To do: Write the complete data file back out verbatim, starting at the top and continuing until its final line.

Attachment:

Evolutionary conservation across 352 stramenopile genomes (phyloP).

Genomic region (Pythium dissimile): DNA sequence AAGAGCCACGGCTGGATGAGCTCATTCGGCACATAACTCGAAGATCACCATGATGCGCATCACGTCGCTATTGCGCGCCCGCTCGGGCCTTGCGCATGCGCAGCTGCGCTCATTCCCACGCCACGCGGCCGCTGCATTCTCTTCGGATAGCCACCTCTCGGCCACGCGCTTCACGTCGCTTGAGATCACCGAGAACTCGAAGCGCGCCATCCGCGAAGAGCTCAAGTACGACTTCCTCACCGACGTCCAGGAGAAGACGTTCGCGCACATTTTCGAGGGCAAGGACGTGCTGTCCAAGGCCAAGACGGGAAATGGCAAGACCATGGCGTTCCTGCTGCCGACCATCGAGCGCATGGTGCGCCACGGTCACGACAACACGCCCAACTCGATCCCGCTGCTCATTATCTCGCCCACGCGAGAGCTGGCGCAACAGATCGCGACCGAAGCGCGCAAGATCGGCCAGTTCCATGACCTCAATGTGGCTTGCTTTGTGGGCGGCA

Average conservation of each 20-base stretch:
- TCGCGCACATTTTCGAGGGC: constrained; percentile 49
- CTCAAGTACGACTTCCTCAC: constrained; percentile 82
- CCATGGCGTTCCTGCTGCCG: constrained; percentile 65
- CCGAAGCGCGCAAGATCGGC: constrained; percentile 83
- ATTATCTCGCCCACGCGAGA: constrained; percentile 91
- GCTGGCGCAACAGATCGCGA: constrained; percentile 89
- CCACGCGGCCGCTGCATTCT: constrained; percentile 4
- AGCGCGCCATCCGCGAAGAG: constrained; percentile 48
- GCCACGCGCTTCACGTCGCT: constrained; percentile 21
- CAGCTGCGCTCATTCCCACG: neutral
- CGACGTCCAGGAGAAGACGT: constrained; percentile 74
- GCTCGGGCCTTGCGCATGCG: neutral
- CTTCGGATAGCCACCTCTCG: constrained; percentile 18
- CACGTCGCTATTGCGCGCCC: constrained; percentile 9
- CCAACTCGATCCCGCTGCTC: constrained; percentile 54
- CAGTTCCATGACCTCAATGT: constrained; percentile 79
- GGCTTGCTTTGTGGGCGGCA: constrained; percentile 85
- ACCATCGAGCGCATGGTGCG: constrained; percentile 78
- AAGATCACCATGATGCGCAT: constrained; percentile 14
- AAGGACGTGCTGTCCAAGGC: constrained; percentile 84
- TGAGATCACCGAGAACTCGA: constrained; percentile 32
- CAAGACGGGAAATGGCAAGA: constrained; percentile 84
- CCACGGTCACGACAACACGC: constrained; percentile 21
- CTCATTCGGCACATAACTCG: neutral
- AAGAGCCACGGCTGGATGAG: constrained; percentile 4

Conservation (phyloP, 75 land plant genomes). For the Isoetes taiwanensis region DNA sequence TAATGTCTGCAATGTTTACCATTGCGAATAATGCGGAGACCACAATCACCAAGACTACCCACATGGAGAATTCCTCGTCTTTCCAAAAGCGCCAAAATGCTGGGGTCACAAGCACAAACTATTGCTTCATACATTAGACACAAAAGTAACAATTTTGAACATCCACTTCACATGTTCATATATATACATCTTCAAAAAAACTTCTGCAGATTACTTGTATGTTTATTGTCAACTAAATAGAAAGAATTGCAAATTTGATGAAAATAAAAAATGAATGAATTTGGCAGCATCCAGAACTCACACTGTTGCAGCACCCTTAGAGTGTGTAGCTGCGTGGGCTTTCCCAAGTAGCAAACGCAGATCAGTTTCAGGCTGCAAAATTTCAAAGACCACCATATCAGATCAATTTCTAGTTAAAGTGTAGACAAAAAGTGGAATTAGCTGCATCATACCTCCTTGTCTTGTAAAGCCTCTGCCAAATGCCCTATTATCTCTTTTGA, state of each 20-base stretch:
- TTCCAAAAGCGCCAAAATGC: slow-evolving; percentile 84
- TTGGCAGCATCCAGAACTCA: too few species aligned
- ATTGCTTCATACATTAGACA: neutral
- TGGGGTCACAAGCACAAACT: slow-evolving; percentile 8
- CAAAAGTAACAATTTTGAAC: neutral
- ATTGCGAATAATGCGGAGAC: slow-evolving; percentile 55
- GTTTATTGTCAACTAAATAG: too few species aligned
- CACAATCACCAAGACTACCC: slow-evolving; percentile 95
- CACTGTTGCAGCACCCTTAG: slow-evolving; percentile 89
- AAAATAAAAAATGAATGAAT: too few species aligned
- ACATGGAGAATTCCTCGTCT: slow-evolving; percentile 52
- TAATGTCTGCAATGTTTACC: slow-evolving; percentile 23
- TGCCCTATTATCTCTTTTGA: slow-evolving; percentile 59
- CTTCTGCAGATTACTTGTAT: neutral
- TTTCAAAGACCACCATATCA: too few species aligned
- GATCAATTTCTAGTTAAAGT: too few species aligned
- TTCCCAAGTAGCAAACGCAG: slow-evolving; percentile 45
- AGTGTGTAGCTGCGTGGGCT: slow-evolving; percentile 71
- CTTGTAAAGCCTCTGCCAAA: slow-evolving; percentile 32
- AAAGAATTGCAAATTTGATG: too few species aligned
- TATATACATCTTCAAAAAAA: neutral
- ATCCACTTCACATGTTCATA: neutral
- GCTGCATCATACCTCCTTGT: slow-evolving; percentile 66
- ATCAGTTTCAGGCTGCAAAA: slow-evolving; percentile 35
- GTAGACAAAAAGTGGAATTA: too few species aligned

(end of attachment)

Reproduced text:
Evolutionary conservation across 352 stramenopile genomes (phyloP).

Genomic region (Pythium dissimile): DNA sequence AAGAGCCACGGCTGGATGAGCTCATTCGGCACATAACTCGAAGATCACCATGATGCGCATCACGTCGCTATTGCGCGCCCGCTCGGGCCTTGCGCATGCGCAGCTGCGCTCATTCCCACGCCACGCGGCCGCTGCATTCTCTTCGGATAGCCACCTCTCGGCCACGCGCTTCACGTCGCTTGAGATCACCGAGAACTCGAAGCGCGCCATCCGCGAAGAGCTCAAGTACGACTTCCTCACCGACGTCCAGGAGAAGACGTTCGCGCACATTTTCGAGGGCAAGGACGTGCTGTCCAAGGCCAAGACGGGAAATGGCAAGACCATGGCGTTCCTGCTGCCGACCATCGAGCGCATGGTGCGCCACGGTCACGACAACACGCCCAACTCGATCCCGCTGCTCATTATCTCGCCCACGCGAGAGCTGGCGCAACAGATCGCGACCGAAGCGCGCAAGATCGGCCAGTTCCATGACCTCAATGTGGCTTGCTTTGTGGGCGGCA

Average conservation of each 20-base stretch:
- TCGCGCACATTTTCGAGGGC: constrained; percentile 49
- CTCAAGTACGACTTCCTCAC: constrained; percentile 82
- CCATGGCGTTCCTGCTGCCG: constrained; percentile 65
- CCGAAGCGCGCAAGATCGGC: constrained; percentile 83
- ATTATCTCGCCCACGCGAGA: constrained; percentile 91
- GCTGGCGCAACAGATCGCGA: constrained; percentile 89
- CCACGCGGCCGCTGCATTCT: constrained; percentile 4
- AGCGCGCCATCCGCGAAGAG: constrained; percentile 48
- GCCACGCGCTTCACGTCGCT: constrained; percentile 21
- CAGCTGCGCTCATTCCCACG: neutral
- CGACGTCCAGGAGAAGACGT: constrained; percentile 74
- GCTCGGGCCTTGCGCATGCG: neutral
- CTTCGGATAGCCACCTCTCG: constrained; percentile 18
- CACGTCGCTATTGCGCGCCC: constrained; percentile 9
- CCAACTCGATCCCGCTGCTC: constrained; percentile 54
- CAGTTCCATGACCTCAATGT: constrained; percentile 79
- GGCTTGCTTTGTGGGCGGCA: constrained; percentile 85
- ACCATCGAGCGCATGGTGCG: constrained; percentile 78
- AAGATCACCATGATGCGCAT: constrained; percentile 14
- AAGGACGTGCTGTCCAAGGC: constrained; percentile 84
- TGAGATCACCGAGAACTCGA: constrained; percentile 32
- CAAGACGGGAAATGGCAAGA: constrained; percentile 84
- CCACGGTCACGACAACACGC: constrained; percentile 21
- CTCATTCGGCACATAACTCG: neutral
- AAGAGCCACGGCTGGATGAG: constrained; percentile 4

Conservation (phyloP, 75 land plant genomes). For the Isoetes taiwanensis region DNA sequence TAATGTCTGCAATGTTTACCATTGCGAATAATGCGGAGACCACAATCACCAAGACTACCCACATGGAGAATTCCTCGTCTTTCCAAAAGCGCCAAAATGCTGGGGTCACAAGCACAAACTATTGCTTCATACATTAGACACAAAAGTAACAATTTTGAACATCCACTTCACATGTTCATATATATACATCTTCAAAAAAACTTCTGCAGATTACTTGTATGTTTATTGTCAACTAAATAGAAAGAATTGCAAATTTGATGAAAATAAAAAATGAATGAATTTGGCAGCATCCAGAACTCACACTGTTGCAGCACCCTTAGAGTGTGTAGCTGCGTGGGCTTTCCCAAGTAGCAAACGCAGATCAGTTTCAGGCTGCAAAATTTCAAAGACCACCATATCAGATCAATTTCTAGTTAAAGTGTAGACAAAAAGTGGAATTAGCTGCATCATACCTCCTTGTCTTGTAAAGCCTCTGCCAAATGCCCTATTATCTCTTTTGA, state of each 20-base stretch:
- TTCCAAAAGCGCCAAAATGC: slow-evolving; percentile 84
- TTGGCAGCATCCAGAACTCA: too few species aligned
- ATTGCTTCATACATTAGACA: neutral
- TGGGGTCACAAGCACAAACT: slow-evolving; percentile 8
- CAAAAGTAACAATTTTGAAC: neutral
- ATTGCGAATAATGCGGAGAC: slow-evolving; percentile 55
- GTTTATTGTCAACTAAATAG: too few species aligned
- CACAATCACCAAGACTACCC: slow-evolving; percentile 95
- CACTGTTGCAGCACCCTTAG: slow-evolving; percentile 89
- AAAATAAAAAATGAATGAAT: too few species aligned
- ACATGGAGAATTCCTCGTCT: slow-evolving; percentile 52
- TAATGTCTGCAATGTTTACC: slow-evolving; percentile 23
- TGCCCTATTATCTCTTTTGA: slow-evolving; percentile 59
- CTTCTGCAGATTACTTGTAT: neutral
- TTTCAAAGACCACCATATCA: too few species aligned
- GATCAATTTCTAGTTAAAGT: too few species aligned
- TTCCCAAGTAGCAAACGCAG: slow-evolving; percentile 45
- AGTGTGTAGCTGCGTGGGCT: slow-evolving; percentile 71
- CTTGTAAAGCCTCTGCCAAA: slow-evolving; percentile 32
- AAAGAATTGCAAATTTGATG: too few species aligned
- TATATACATCTTCAAAAAAA: neutral
- ATCCACTTCACATGTTCATA: neutral
- GCTGCATCATACCTCCTTGT: slow-evolving; percentile 66
- ATCAGTTTCAGGCTGCAAAA: slow-evolving; percentile 35
- GTAGACAAAAAGTGGAATTA: too few species aligned